Another stock vector site  available to illustrators is Draw Shop, http://www.DrawShop.com/. This site was developed by stock illustrator, Poul Carlsen. More information about why he started this site at the about page, http://www.DrawShop.com/aboutus.php

Currently they are paying out 50% commision on stock illustration sales and 85% commision for any custom orders you do. Sign-up and details available at the registration page, http://www.DrawShop.com/registration.php

« Reply #53 on: June 28, 2011, 18:49 »
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Well, that would be great, but none of my clients can afford RM prices. They are all just small businesses. They don't "expect" anything, but I do what I can for them by trying to find them images that have low download numbers to decrease the chance for duplication, for my own piece of mind. There is enough selection in microstock that this is usually possible. And sometimes I do work directly with artists and photographers.

However, the issue I was addressing was the limitations of ClipartOf's library to the same downloads for all their customers by excluding fresh work from new contributors. I'm not trying to rip anyone. I'm just stating a fact. Without new content in the genres, it would only be the same stuff constantly being offered to all customers, right? Or am I missing something? Also, wouldn't some of the stuff become dated after a while?

I look for artists who contribute on a regular basis, not just offer their existing portfolio and then that's it. Most of our artists send us fresh content weekly, if not daily. I also love it when artists are available to offer alterations upon request so clients get what they need.

Good for you helix! I hope more artists start representing themselves and moving to their privately owned websites.

Regarding our name, ClipartOf is just one of our hundreds of sites that completely took off that attracted customers. We focused mainly on other sites and for some reason, ClipartOf was the one that ended up taking 200% of our focus. It wasnt what we expected.
« Last Edit: June 28, 2011, 18:52 by jvoetsch »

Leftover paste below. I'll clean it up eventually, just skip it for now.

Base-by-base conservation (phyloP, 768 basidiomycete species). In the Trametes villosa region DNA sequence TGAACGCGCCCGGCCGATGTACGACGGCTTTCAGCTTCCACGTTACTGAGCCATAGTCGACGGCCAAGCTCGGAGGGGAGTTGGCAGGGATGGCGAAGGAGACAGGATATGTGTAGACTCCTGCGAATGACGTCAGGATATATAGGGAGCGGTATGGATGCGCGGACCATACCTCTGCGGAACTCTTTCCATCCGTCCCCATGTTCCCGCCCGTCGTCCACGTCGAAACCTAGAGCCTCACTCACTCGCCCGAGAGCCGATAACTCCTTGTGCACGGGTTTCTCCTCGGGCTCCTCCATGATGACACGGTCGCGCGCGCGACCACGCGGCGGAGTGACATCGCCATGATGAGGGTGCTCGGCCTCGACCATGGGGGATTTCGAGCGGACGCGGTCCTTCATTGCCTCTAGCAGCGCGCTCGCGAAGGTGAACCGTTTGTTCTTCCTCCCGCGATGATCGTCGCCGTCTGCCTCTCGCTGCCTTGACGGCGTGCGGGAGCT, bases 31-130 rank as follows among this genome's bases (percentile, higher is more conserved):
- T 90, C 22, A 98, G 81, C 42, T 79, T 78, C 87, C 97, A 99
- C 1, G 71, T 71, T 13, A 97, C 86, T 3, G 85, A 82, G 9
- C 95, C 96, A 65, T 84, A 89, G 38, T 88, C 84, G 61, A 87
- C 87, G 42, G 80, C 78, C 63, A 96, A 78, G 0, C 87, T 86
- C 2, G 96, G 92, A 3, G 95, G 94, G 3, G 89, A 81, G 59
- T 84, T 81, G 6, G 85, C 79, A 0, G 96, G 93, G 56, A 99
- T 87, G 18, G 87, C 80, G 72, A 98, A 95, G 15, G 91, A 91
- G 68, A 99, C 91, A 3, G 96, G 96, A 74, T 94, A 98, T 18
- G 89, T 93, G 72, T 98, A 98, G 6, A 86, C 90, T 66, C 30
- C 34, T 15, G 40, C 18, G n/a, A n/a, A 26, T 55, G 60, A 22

Microbius

« Reply #54 on: June 29, 2011, 01:29 »
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I think that the value of Clipart as a search term has more than proved itself. I think that CAO relies quite heavily on SEO for traffic as opposed to ads in mags etc. (Jamie, chime in if this is incorrect) and they seem to be doing very well for their contributors in terms of downloads, no?

« Reply #55 on: July 02, 2011, 01:02 »
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I think that the value of Clipart as a search term has more than proved itself. I think that CAO relies quite heavily on SEO for traffic as opposed to ads in mags etc. (Jamie, chime in if this is incorrect) and they seem to be doing very well for their contributors in terms of downloads, no?

Correct on that Microbius.

« Reply #56 on: August 26, 2011, 18:53 »
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I'm a newbie here trying to learn the ropes. This site is really helpful.

Is there a demand for the more traditional hand-drawn clip art? I still mean vector, but with cartoony hand-drawn lines.

« Reply #57 on: August 27, 2011, 04:34 »
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Is there a demand for the more traditional hand-drawn clip art? I still mean vector, but with cartoony hand-drawn lines.

Sure. I think there is a big demand. But you should check the agencies to find topics which are not well covered.